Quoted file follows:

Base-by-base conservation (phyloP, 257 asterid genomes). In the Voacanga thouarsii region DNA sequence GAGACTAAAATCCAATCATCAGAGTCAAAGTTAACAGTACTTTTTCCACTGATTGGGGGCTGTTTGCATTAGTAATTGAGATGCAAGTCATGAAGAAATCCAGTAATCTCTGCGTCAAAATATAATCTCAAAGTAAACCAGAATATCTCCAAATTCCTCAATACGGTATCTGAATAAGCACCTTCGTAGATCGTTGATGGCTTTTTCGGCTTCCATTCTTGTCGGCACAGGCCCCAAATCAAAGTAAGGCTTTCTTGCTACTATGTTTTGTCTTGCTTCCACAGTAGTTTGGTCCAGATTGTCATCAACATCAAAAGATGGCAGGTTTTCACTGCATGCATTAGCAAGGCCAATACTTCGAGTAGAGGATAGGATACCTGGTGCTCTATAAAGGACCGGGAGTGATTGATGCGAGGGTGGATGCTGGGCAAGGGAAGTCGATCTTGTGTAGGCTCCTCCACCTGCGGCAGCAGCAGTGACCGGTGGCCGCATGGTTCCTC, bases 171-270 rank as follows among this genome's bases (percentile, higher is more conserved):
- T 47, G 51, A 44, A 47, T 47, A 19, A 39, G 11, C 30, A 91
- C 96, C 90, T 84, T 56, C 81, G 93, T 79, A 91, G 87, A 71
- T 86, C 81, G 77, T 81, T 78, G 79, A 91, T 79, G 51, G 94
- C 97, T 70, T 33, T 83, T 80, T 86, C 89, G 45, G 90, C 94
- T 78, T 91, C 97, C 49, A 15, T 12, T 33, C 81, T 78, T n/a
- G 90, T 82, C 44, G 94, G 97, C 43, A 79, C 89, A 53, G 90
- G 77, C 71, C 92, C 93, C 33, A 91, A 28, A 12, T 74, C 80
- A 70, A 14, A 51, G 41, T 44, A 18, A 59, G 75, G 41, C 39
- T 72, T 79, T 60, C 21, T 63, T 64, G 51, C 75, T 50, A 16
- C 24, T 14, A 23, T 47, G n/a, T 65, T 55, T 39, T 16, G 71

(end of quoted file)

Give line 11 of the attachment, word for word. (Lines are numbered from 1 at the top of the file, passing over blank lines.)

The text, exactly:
- C 24, T 14, A 23, T 47, G n/a, T 65, T 55, T 39, T 16, G 71